Ask the Best and Brightest: What's Your Fly/Drive Threshold?
Thanks to embargo issues and a mild amount of player-hating among my so-called peers in the auto media, I cannot disclose my current location. I can, however, note that I had to fly there. I’ve come to utterly detest air travel in the modern age. As a child, I bounced around L-1011s and 747s, indulged by my parents and pinned with Eastern “junior pilot” wings by fresh-smelling, gorgeous young women, often flying alone among urbane, well-dressed fellow passengers, and being greeted by relatives right at the gate.
Today, of course, the story is very different. Modern commercial flight combines two of my least favorite experiences from the 1990’s: being processed into a municipal jail and riding an old Greyhound bus. In fact, air travel nowadays is exactly like prison processing followed by bus travel, with one critical exception: if somebody takes a picture of your, ahem, rooster in the county jail, you are about to be on the payoff end of a lucrative civil case. In the past year I’ve had my genitalia photographed so often I’m starting to wonder where my residual checks might be.
You get the point. Consider the baggage issues, the utter lack of personal hygiene displayed even by business-class passengers, and the fact that one must arrive 90 minutes before the flight to have a fighting chance of making it on board, and it’s no surprise that more and more people are telling me that they’d rather drive.
After some consideration, I’ve decided the following: Any time my business involves a flight of 400 miles or fewer, I waive the plane ride and drive. The total time involved in even a “one-hour” flight is closer to four hours, and by the time one finds a rental car and escapes the airport, it’s more like five. Better to take a six-hour, 400-mile drive in my own car, surrounded by companions of my choosing, any meal I can manage to consume while driving, and the God-given freedom to read Facebook on the move. I can take calls. I am not at the mercy of the weather or of unexpected traffic, with some minor exceptions. The Town Car carries enough luggage to crash a DC-10. I can bring a guitar without fearing — make that knowing — that it will be deliberately abused.
For trips of between 400 and 1500 miles, I will look at the complete travel schedule and try to see what I gain or lose by driving. Memphis is a better drive than flight in my opinion; I’d also prefer driving to Hilton Head over flying there. Over 1500 miles, I have to fly, primarily because although it takes all day to do so, it would takes two days to drive it.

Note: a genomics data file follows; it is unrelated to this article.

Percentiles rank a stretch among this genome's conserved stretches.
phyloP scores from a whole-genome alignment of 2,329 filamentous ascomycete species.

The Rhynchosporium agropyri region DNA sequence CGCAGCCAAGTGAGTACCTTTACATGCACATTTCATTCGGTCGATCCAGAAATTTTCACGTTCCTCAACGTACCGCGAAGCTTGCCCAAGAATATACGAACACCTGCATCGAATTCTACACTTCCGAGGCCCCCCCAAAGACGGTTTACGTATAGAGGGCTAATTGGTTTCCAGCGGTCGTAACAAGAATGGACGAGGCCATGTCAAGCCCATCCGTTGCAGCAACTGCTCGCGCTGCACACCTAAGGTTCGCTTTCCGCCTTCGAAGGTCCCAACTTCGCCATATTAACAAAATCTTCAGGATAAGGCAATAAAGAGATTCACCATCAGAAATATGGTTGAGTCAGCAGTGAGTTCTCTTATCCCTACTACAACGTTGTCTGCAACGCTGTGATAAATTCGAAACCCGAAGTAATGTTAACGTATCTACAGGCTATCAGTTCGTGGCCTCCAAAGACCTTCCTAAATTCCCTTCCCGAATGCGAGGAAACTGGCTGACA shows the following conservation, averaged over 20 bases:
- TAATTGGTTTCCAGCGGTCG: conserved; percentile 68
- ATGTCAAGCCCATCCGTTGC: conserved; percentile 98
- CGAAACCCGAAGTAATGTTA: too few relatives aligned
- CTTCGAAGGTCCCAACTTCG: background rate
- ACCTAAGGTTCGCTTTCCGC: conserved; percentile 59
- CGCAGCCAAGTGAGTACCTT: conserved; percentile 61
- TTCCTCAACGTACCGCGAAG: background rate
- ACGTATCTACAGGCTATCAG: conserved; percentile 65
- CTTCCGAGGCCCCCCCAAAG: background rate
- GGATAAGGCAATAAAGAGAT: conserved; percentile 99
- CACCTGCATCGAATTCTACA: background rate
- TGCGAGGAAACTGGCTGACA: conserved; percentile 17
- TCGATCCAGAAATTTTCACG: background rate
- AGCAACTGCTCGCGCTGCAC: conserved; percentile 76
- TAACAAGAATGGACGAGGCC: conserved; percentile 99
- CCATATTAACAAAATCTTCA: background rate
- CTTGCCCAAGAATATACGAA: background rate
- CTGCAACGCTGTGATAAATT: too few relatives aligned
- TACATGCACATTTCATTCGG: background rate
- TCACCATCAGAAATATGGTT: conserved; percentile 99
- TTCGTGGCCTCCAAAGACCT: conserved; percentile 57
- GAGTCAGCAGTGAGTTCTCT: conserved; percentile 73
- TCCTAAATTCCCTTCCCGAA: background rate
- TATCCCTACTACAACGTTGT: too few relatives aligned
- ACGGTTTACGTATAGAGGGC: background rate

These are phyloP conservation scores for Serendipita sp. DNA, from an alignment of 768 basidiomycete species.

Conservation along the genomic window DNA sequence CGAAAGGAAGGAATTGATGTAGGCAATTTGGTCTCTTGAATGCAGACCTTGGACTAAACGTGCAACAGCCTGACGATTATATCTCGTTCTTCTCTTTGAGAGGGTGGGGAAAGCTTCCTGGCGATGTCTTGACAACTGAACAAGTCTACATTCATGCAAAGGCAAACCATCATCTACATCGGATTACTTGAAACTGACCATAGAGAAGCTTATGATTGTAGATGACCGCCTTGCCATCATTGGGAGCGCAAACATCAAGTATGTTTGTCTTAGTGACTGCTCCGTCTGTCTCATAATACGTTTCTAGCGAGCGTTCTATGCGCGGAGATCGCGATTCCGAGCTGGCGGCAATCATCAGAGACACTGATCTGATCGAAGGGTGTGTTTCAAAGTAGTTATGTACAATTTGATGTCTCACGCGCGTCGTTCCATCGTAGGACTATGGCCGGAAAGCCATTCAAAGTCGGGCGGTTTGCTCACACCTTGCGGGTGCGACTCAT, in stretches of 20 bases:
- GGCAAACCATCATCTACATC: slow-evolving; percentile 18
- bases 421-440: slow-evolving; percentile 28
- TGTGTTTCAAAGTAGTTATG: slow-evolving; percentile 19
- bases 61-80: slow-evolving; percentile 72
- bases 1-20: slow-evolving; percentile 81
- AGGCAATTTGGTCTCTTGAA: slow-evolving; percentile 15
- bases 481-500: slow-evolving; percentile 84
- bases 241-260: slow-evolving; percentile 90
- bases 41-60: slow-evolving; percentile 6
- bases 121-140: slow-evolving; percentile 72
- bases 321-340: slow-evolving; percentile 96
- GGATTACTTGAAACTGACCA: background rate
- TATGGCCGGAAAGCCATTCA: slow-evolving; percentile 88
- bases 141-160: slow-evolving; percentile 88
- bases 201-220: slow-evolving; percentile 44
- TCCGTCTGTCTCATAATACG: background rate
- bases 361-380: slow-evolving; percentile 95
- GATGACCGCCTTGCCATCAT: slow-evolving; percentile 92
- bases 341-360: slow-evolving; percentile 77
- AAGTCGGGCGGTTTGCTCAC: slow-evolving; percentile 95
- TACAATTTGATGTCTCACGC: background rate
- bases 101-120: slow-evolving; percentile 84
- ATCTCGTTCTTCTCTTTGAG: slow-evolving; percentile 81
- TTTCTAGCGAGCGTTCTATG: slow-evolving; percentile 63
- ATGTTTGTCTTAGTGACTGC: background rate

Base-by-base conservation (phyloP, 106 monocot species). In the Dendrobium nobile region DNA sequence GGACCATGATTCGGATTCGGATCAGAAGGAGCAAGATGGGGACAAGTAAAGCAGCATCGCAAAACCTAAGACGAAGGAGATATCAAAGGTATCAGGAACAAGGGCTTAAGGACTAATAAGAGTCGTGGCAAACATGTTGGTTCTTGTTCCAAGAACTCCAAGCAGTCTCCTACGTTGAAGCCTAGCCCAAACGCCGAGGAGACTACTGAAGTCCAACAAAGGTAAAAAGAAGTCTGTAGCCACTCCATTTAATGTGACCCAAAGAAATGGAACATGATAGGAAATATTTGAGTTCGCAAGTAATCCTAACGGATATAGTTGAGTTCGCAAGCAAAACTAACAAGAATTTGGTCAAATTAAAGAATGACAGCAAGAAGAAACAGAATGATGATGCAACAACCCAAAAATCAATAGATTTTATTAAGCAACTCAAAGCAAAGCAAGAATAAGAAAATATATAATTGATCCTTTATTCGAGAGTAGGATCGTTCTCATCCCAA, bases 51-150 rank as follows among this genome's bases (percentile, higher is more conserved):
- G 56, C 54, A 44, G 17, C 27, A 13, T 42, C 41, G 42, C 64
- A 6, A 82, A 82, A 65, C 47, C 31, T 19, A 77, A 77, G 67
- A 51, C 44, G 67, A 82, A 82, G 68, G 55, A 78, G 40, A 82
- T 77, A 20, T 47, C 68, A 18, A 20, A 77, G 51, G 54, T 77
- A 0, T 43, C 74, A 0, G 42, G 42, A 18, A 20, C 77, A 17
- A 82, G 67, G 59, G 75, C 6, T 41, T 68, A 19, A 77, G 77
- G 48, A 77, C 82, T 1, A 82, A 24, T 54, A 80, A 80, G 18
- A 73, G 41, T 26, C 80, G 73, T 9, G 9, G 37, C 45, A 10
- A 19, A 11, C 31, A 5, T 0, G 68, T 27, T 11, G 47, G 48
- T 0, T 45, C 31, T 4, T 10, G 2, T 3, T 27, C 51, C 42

Naturally, the future doesn’t look bright for either option. The minute Al-Qaeda hires someone intelligent enough to realize that security lines are actually the most effective place possible to leave a bomb, screening will no doubt become even more humiliating and “thorough”. Nor am I naive enough to think that we won’t see ten-dollar gasoline before 2020, particularly as China decides to use all the dollars we owe them to buy the resources out from under us.
Nope, the future sucks no matter how you look at it. Perhaps travel will eventually become sooooo expensive that it will revert to a sort of romantic, elite affair. In the meantime, though, I’m sticking by my guns. Four hundred miles or less, and I’m driving it. What about you?
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On the subject of private flying, being essentially swarthy, (and a dangerous dude in my own estimation), I found myself so hassled by the TSA antics that i frequently missed the flights I was on time for due to their additional "security" screenings. My response was to buy an airplane and learn t fly it. In the ensuring 10 years, the expense has been worth the ability to go where and when I want without the hassles of the TSA. Last week, I was forced to fly commercial in a half empty plane and was placed next to a very obese man who was flowing into my seat. He was sweaty, sneezing and coughing. When I asked to move into an nearby empty seat, I was told I could not due to "security" reasons. Well, the nation and the flying public is safer now that I have that man's cough and cold. The airlines have ruined the system, aided and abetted by the kibouki theatre of the TSA. Can't wait for the majors to go out of business. I will throw the worlds biggest party.
I am originally from Atlanta and have lived in Harrisburg, PA for the last 3 years. Almost all of my family still live in Georgia, so I travel south to see them at least twice a year. That being said, for the last 2 years I have decided to drive the 700+ miles instead of flying. There are several reasons why, first of all is Harrisburg's airport is very small and flights directly to Atlanta are not exactly cheap. I can drive to either the Philly or Baltimore airport within about 90 minutes (depending on traffic) for cheaper flights, but that is added travel time. The absolute best time I have made it from my front door to my dad's taking a flight was 11 hours. On that trip, I left my house at 6am, drove the the Harrisburg airport, caught the shuttle bus from the long term lot to the airport, did the security thing, caught my flight, arrived in Atlanta 2 hours later, made my way to baggage claim (it can take up to 45 minutes depending on which concourse you come in on), got my bags, caught a train the the rental car hub, another 30 minutes go by before I am actually in my rental and ready to fight Atlanta traffic? Long story short, it was 5 pm before I got to my dad's. The last several times I drove, it took me around 9 1/2 hours and cost the same. Less stress, less time, more control, and cost neutral. Easy decision to make